Prepare Your Email Like It's Going For A Job Interview

Prepare Your Email Like It's Going For A Job Interview

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Kelsey Gregory
Published: 23rd March 2018

marketing to schools interview

Mere seconds. That's all the time it takes for potential employers to subconsciously decide whether they like you as you walk through their door. And that's exactly how your audience of teachers will receive your email. However, in the case of your fledgling email, if their first impression isn't positive, there will be no niceties, no small talk; they'll just hit "delete" and send it carelessly into cyber space. It's ruthless stuff.

So, to ensure that your next email to teachers stands out from all the other candidates, I've put together the following 8 interview tips...

1. Make an honest first impression

Ensuring your application stands up to scrutiny is crucial for any interview, and it’s the same with your email. Although there are numerous tricks you can deploy with your subject line in order to grab teachers’ attention, what's the point of these tricks if they fool people who aren't really interested in what you've got to offer into opening your email? Sure, you'll get a good open rate, but you'll annoy a lot of people who feel conned and they will probably unsubscribe as a result. The lesson: Be honest and keep it real.

2. Be enthusiastic and engaging

When the interviewer encounters a new face - or in our case, email - our brains subconsciously decide whether it's attractive, trustworthy and - most importantly - interesting, almost instantly. So… provide a dynamic Call to Action. There's a tiny window of micro-second opportunity, so you've got to make it count. Be sharp, be enticing. If used wisely, your email will get the VIP treatment, whilst others are left languishing in the inbox. Impress upon your reader a sense of urgency, make it exciting or time-critical, or present them with an offer they won't want to miss. It's a cut-throat world of snap decisions, where emails have got to be awesome, super-savvy, and equipped to break through the white noise.

3. Be polite, be friendly, make it a pleasure

In the interview, don't cross your arms. It's age-old advice, but it's there for a reason; you want to appear approachable. Likewise, your email must be effortlessly readable, conveying that there is an engaging and trustworthy human being at the other end that's on-hand to help teachers with any questions they may have. Teachers are much more likely to respond to emails if they feel like they have an idea who they're reaching out to, so be polite and make sure they know you'd love to hear from them.

4. Bring your portfolio with you

Teachers will want to see examples of your previous work, just like any good interviewer. Make sure you come prepared with testimonials and case studies. Demonstrate expertise, integrity, and why you're the go-to company or thought-leader. Make it compelling.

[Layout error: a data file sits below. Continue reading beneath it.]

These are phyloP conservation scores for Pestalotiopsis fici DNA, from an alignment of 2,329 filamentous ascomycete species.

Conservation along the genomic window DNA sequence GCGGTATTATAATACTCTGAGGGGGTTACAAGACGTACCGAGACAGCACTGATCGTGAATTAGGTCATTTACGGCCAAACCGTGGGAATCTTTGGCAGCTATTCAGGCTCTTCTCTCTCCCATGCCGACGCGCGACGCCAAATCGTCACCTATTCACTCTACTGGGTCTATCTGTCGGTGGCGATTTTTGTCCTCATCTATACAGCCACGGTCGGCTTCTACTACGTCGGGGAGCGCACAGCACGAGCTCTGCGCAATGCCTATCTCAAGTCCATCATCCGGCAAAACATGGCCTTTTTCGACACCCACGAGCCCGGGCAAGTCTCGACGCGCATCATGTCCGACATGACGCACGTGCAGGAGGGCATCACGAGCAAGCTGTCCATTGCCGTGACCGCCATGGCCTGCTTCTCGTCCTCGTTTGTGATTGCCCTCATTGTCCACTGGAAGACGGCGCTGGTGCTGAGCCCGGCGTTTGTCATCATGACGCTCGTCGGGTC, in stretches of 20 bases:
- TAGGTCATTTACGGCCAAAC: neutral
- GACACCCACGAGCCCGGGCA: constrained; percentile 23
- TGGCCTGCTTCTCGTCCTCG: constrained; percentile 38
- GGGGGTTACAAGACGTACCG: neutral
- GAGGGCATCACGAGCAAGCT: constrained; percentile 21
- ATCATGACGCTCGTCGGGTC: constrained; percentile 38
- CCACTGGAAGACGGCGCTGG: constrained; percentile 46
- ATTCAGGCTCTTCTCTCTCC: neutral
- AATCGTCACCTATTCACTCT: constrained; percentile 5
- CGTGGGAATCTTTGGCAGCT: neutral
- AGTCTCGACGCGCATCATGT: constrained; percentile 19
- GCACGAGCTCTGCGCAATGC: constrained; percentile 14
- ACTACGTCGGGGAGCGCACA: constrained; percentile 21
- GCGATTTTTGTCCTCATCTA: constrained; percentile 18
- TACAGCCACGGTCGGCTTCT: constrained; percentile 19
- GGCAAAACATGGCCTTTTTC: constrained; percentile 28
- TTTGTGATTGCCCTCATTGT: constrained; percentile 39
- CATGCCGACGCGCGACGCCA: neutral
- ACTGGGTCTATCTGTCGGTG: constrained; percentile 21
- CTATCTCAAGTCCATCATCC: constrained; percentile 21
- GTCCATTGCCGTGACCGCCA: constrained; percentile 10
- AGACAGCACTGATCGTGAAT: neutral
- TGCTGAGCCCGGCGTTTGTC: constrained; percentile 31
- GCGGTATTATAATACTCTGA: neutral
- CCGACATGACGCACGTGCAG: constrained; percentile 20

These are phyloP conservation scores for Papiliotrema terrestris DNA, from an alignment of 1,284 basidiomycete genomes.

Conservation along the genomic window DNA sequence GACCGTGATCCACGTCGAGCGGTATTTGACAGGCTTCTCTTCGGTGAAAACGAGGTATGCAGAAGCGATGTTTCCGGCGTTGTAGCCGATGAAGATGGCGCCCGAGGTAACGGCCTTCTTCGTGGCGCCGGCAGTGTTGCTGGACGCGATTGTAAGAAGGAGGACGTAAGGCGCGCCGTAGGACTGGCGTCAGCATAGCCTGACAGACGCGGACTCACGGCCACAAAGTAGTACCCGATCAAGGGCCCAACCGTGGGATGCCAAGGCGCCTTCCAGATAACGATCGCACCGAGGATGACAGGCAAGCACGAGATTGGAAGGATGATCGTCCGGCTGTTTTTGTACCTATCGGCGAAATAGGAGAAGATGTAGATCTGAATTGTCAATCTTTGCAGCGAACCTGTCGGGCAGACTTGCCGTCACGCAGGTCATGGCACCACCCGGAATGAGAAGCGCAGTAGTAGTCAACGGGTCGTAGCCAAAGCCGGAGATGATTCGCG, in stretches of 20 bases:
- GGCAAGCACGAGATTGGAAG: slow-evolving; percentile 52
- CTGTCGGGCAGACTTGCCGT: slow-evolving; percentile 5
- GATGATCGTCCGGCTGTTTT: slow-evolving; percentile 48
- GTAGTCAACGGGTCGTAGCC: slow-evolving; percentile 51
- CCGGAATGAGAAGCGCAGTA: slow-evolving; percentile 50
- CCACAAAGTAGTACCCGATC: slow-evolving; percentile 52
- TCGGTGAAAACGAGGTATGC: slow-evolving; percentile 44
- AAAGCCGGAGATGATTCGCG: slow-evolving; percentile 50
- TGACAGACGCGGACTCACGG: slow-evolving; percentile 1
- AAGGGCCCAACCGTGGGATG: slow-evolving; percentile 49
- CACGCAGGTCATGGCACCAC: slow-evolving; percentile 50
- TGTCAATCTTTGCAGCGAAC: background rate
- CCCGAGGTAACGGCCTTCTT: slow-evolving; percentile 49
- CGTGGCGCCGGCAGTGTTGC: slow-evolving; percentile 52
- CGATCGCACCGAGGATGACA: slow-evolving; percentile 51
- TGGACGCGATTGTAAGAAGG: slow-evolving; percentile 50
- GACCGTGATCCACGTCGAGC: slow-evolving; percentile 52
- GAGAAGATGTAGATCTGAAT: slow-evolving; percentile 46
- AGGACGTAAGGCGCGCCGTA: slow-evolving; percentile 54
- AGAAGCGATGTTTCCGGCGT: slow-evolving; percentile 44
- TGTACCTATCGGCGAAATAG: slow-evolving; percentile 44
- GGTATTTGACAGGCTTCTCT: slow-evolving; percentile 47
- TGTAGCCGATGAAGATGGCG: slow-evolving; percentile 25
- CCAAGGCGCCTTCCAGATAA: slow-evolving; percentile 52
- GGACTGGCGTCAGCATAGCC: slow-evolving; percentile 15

5. Don't ramble, be succinct and precise

Make sure it's snackable, or you interviewer will be looking at their watch. This is championed here at Sprint Education, and for good reason; no-one has time to read lengthy emails with flowery introductions. We recommend making content concise, to the point, and most importantly, easy to scan. This means putting the most vital information up front, and outlining the key selling points with numbers or bullet points. Likewise, ensure that it's easy for teachers to know what they've got to do to proceed so they're not confused about what they need to do next.

6. Go armed with quantifiable examples of the impact of your work

Any good interviewer will want to know some cold, hard stats about projects you've managed, sales growth you've contributed to, etc. Teachers are no different. Make sure your email gives facts and figures that are relevant, persuasive, and easy to understand.

7. Be prepared to answer tricky questions

An interview can often feel like an interrogation, so make sure you've done some research. When teachers are reading your email, try to pre-empt the questions that they'll be asking themselves… and make sure you've prepared the right answers. They are hard task-masters, and just like when you were at school, they'll be looking for you to trip yourself up.

8. Have a surprise up your sleeve

The candidates that make the best impression have something special to offer. During the interview they will go above and beyond, pulling out something unexpected that puts a big smile on the interviewer's face. If your email can nail this bit, it stands to bask in clickable glory!

So, let's sum up. Prepare your email like it's going for the most sought-after job in the country. It's going to have serious competition, rubbing shoulders with the best in the business, and there's an interview panel of experts who are notoriously critical and pressed for time. Be friendly, honest, and to the point. Don't be afraid to shout about the super skills you have that put you head and shoulders above the other candidates, but equally, make sure you can substantiate this with cold, hard evidence. Go armed with a rabbit in a hat. Not literally, obviously (because that would be plain weird); but something relevant that will set you apart from the others.

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Email Teachers Emailing Teachers How to Sell to Schools Marketing to Schools

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